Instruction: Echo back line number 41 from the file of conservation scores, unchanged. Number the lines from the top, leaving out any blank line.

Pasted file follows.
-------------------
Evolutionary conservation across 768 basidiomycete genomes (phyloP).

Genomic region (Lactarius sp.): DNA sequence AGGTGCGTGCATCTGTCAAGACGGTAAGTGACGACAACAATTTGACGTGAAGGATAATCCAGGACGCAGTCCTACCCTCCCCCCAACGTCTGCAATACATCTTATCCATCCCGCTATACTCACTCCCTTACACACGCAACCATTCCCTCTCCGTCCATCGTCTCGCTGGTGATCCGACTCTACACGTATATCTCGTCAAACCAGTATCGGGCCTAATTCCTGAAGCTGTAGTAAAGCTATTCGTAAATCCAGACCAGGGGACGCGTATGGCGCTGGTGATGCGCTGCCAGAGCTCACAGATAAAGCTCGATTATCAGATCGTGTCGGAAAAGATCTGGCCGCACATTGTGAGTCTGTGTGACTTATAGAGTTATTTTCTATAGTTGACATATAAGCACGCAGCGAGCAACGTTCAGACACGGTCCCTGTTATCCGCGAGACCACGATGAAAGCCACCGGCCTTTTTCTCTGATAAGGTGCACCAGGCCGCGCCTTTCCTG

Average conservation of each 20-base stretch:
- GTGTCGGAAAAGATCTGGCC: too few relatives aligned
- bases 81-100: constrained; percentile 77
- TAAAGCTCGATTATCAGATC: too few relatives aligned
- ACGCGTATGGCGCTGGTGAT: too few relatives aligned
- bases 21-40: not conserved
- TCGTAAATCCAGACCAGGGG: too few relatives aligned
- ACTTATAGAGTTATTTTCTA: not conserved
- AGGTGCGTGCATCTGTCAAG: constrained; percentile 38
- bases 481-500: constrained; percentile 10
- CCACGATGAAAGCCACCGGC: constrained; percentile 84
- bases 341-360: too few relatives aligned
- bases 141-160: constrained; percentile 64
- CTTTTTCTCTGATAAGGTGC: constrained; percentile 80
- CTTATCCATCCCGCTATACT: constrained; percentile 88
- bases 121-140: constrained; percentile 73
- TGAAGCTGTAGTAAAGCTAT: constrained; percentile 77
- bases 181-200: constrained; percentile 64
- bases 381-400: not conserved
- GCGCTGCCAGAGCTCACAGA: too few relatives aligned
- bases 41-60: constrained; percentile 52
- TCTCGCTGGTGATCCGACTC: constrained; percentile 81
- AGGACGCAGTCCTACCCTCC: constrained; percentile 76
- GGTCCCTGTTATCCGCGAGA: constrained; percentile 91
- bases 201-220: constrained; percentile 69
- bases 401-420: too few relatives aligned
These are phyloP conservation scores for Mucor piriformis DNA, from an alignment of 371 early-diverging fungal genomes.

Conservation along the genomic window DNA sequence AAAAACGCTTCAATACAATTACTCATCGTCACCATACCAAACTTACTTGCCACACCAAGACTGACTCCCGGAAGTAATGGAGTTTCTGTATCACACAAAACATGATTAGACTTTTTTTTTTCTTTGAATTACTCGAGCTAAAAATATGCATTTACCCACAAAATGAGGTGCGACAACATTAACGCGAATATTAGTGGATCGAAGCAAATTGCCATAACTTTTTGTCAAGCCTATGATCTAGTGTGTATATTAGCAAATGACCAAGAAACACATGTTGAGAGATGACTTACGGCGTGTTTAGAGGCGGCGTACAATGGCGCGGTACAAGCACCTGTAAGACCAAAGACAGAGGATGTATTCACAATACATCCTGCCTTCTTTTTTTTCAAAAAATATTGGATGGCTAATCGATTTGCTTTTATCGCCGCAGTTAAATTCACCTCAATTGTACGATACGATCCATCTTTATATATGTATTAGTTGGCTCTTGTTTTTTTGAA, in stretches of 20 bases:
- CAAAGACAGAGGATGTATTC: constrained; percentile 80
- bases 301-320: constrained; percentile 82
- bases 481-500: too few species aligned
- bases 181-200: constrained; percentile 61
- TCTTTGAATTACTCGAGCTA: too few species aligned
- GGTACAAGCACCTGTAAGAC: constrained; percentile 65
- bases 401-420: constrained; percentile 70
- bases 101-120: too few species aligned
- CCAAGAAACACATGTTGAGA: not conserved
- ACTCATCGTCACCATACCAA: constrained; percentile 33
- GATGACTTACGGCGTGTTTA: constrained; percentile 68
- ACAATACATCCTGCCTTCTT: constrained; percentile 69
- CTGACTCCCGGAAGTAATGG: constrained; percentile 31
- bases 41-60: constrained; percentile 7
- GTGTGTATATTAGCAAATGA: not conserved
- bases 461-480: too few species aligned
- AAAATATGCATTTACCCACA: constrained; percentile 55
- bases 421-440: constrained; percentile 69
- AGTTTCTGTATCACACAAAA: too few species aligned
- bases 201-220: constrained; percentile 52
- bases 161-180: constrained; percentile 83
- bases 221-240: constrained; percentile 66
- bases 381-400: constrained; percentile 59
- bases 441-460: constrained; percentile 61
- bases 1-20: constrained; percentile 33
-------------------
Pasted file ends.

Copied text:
- GATGACTTACGGCGTGTTTA: constrained; percentile 68